Cloud
Consider all possible equilateral pentagons in the plane, including self-intersecting polygons. If we only care about shapes of pentagons, we may as well mod out by translations and rotations, which we can achieve by, say, fixing vertex 2 to be
$(0,0)$ and vertex 3 to be
$(1,0)$. The two adjacent sides to this fixed edge will form angles
$\theta_1$ and
$\theta_2$, so vertex 1 and vertex 4 move on the unit circles centered on
$(0,0)$ and
$(1,0)$. Now, for each value of
$(\theta_1,\theta_2)$, there are either 0, 1, 2, or infinitely many possible locations for the fifth vertex depending on whether the distance between vertices 1 and 4 is greater than 2, equal to 2, or strictly between 0 and 2, or equal to 0 (when vertices 1 and 4 coincide, vertex 5 can be anywhere on the unit circle centered at vertex 1/4).
Here's an animation showing some possible configurations, with a blue pentagon and a red pentagon when there are two solutions and the four edges shown in black when there are no solutions:
Now, since there are two free parameters and (generically), finally many points for each parameter, it's natural to guess that the space of all possible planar pentagons is a surface; indeed, Havel, Kamiyama, and Kapovich--Millson have showed that it's an orientable surface of genus 4.
In an attempt to visualize this space, I took the coordinates
$(x_1,y_1)$,
$(x_4,y_4)$, and
$(x_5,y_5)$ of vertices 1, 4, and 5, interpreted as points
$(x_1, y_1, x_4, y_4, x_5, y_5)$ in
$\mathbb{R}^6$, sampled 13,940 points, and then projected to the 3-dimensional linear subspace of maximum variance (i.e., the span of the singular vectors corresponding to the three highest singular values). This is in some sense kind of a stupid thing to do, because all of the singular values are large, so this is still projecting away a lot of information. Still, it makes for an interesting animation!
Here's the code.
First of all, a function which turns
$(\theta_1,\theta_2)$ into the four obvious vertices and a function which returns the two possible locations for the firfth vertex (when it exists):
FourPointConfiguration[θ1_, θ2_] := {{Cos[θ1],
Sin[θ1]}, {0, 0}, {1,
0}, {1, 0} + {Cos[θ2], Sin[θ2]}};
FifthPoints[θ1_, θ2_] := {x, y} /. # & /@
Solve[Norm[{x, y} - {Cos[θ1], Sin[θ1]}] == 1 &&
Norm[{x, y} - {1 + Cos[θ2], Sin[θ2]}] == 1, {x, y}];
Also, a function to check when there is a fifth vertex at all (notice that this excludes the case when there is exactly one solution, which in practice isn't going to matter so much:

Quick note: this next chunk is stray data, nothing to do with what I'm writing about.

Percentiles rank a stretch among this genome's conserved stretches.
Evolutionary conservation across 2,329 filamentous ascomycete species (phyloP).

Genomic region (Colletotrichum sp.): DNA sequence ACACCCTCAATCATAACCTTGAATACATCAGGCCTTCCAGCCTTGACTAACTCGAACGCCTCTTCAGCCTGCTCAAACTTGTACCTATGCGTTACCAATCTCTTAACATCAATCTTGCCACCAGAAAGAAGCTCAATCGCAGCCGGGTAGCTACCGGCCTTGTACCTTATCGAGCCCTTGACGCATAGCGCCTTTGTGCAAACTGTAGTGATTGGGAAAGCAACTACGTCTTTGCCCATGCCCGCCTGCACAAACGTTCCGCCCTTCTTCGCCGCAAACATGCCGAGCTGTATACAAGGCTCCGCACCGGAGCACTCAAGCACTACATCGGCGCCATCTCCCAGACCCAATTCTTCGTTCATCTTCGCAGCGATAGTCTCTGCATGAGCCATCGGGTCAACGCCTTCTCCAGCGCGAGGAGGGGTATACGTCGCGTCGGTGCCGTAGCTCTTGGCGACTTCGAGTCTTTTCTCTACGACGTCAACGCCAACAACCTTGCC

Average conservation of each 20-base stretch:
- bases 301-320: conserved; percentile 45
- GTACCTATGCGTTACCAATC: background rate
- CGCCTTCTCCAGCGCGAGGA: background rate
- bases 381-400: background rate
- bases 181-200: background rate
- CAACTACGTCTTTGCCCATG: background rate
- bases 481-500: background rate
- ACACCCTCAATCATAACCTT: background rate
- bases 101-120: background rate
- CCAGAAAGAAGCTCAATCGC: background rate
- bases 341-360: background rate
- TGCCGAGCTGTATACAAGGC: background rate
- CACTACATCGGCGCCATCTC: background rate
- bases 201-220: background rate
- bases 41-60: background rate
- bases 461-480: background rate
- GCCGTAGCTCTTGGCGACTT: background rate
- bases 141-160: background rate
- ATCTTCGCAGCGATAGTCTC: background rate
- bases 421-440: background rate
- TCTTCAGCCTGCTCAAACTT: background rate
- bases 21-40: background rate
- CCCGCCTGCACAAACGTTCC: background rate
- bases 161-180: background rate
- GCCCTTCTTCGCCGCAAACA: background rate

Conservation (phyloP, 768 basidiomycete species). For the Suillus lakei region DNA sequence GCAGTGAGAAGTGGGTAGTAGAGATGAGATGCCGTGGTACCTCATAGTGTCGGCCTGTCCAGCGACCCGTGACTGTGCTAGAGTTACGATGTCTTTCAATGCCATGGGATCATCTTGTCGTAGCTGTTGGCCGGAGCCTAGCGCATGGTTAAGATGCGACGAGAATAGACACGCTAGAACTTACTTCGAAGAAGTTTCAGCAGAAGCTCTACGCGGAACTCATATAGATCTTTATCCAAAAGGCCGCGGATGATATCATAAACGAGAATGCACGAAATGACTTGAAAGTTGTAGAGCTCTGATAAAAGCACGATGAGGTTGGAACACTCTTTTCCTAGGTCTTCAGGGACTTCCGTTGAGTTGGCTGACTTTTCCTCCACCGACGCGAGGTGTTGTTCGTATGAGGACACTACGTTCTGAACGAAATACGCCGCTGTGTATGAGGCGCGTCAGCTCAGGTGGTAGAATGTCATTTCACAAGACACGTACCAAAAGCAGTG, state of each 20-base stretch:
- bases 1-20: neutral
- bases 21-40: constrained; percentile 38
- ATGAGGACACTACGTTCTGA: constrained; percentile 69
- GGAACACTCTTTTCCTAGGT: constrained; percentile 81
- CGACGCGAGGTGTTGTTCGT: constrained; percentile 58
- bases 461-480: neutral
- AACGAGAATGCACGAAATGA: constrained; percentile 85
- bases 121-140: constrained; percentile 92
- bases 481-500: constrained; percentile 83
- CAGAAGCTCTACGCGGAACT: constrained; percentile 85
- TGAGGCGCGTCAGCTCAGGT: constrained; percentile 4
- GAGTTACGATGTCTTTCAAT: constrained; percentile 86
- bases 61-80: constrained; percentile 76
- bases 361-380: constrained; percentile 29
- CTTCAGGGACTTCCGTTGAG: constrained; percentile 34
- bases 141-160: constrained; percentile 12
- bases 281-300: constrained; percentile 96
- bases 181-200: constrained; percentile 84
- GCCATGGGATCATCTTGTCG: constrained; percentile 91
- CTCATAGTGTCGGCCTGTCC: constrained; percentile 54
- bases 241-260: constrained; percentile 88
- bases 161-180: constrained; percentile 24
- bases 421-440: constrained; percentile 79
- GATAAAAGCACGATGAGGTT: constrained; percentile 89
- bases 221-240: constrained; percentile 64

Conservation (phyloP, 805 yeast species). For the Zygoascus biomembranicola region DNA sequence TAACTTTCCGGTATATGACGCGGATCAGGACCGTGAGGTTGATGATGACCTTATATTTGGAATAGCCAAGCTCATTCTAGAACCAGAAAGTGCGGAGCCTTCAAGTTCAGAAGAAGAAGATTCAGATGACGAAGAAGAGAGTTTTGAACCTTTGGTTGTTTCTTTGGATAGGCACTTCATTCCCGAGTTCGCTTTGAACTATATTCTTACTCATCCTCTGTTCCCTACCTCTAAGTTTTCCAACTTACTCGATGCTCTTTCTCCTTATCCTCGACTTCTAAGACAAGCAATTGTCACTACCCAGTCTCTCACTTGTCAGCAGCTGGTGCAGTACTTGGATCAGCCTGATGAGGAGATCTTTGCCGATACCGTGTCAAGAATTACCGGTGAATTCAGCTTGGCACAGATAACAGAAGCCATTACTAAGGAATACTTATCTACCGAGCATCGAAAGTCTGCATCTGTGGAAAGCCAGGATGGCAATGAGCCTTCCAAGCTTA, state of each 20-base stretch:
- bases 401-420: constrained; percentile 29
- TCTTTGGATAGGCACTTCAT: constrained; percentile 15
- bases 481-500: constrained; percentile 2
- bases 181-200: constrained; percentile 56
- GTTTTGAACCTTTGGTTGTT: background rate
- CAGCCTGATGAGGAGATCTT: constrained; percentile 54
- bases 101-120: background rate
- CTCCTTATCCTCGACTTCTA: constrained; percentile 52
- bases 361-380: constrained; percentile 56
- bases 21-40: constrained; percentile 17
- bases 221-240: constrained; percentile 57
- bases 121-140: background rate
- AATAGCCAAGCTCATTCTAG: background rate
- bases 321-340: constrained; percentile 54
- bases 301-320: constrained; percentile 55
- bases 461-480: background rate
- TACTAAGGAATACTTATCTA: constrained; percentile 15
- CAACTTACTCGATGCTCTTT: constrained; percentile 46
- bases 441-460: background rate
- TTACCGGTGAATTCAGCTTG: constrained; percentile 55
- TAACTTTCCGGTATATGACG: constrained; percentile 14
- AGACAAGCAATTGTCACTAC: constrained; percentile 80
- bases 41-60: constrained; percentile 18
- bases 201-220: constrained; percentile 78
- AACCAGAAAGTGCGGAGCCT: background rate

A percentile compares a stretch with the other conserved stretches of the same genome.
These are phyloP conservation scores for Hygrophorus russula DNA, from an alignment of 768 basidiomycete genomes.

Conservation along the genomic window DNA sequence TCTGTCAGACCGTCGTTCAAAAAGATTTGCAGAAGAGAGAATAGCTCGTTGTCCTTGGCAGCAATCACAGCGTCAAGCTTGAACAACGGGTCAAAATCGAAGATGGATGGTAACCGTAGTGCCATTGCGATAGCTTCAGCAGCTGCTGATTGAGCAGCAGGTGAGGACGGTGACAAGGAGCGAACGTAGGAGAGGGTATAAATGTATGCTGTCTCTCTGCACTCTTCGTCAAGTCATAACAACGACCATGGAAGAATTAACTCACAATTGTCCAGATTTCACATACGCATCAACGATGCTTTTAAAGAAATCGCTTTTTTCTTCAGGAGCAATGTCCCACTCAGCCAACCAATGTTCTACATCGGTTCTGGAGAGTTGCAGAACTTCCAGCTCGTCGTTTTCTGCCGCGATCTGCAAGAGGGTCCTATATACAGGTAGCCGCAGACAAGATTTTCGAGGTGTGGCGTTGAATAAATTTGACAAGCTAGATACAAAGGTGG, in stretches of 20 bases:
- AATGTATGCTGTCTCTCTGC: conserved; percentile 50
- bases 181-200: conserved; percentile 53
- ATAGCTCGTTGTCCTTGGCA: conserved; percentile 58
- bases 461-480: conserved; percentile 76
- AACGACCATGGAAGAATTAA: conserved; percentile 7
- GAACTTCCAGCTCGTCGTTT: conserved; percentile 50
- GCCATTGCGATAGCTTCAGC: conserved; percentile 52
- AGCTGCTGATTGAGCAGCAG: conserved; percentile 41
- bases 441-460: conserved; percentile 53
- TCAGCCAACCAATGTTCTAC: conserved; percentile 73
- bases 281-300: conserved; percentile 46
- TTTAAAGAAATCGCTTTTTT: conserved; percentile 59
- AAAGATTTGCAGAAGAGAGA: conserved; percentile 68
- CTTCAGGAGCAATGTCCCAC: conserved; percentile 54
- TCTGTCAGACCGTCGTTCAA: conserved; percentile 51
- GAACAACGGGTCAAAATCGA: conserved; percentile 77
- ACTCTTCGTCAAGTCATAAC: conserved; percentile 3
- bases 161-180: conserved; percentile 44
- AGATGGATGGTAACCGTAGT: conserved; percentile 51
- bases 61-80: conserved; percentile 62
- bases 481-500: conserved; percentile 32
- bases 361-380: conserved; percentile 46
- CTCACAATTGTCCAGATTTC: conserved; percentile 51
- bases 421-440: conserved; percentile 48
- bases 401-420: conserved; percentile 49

LegalConfiguration[θ1_, θ2_] :=
Norm[FourPointConfiguration[θ1, θ2][[1]] -
FourPointConfiguration[θ1, θ2][[-1]]] < 2;
Now, when vertices 1 and 4 coincide, we get a whole circle's worth of possible locations for the fifth vertex. Notice that this only happens when
$(\theta_1,\theta_2) = (\pi/3,2\pi/3)$ or
$(5\pi/3,4\pi/3)$. Here's a function which returns the pentagons corresponding to
$n$ equally-spaced points on these two circles:
SampleBadPentagons[n_] :=
Join[ParallelTable[
Flatten[Append[
FourPointConfiguration[π/3., 2 π/3.][[{1, 4}]],
FourPointConfiguration[π/3., 2 π/3.][[
4]] + {Cos[θ], Sin[θ]}], 1], {θ, 0,
2 π - 2 π/n, 2 π/n}],
ParallelTable[
Flatten[Append[
FourPointConfiguration[5 π/3., 4 π/3.][[{1, 4}]],
FourPointConfiguration[5 π/3., 4 π/3.][[
4]] + {Cos[θ], Sin[θ]}], 1], {θ, 0,
2 π - 2 π/n, 2 π/n}]];
Now, here's a function which generates
$\theta_1$ and
$\theta_2$, each as
$n$ evenly-spaced points on the circle (so
$n^2$ total points), throws away the values which don't produce pentagons, builds both possible pentagons for each legal pair
$(\theta_1,\theta_2)$, and then tacks some of the weird pentagons from the previous function. I did some playing around and found that taking
$n/3$ points from each of the two weird circles of pentagons seems to give about the same density of points.
SamplePentagonSpace[n_] := Module[{angles, legalAngles},
angles =
Flatten[Table[{θ1, θ2}, {θ1, 0.,
2 π - 2 π/n, 2 π/n}, {θ2, 0.,
2 π - 2 π/n, 2 π/n}], 1];
legalAngles = Select[angles, LegalConfiguration @@ # &];
Join[Flatten[
ParallelTable[
Flatten[Append[
FourPointConfiguration[legalAngles[[i, 1]],
legalAngles[[i, 2]]][[{1, 4}]], #]] & /@
FifthPoints[legalAngles[[i, 1]], legalAngles[[i, 2]]], {i, 1,
Length[legalAngles]}], 1], SampleBadPentagons[Floor[n/3]]]
];
With all that code written, we now just need to sample a bunch of points
pentagonsamplesSmall = SamplePentagonSpace[100];
...and then project and visualize:
DynamicModule[{cols = RGBColor /@ {"#86EE60", "#2B3752"}, svd, data},
svd = SingularValueDecomposition[pentagonsamplesSmall, 3];
data = Manipulate[
ListPointPlot3D[svd[[1]].svd[[2]], BoxRatios -> {1, 1, 1},
ImageSize -> 540, SphericalRegion -> True, Boxed -> False,
Axes -> None,
PlotStyle -> Directive[PointSize[.007], Opacity[.3], cols[[1]]],
Background -> cols[[-1]],
ViewPoint -> 3 {Cos[θ], Sin[θ], .1},
ViewVertical -> {0, 0, 1}], {θ, 0, 2 π}]
]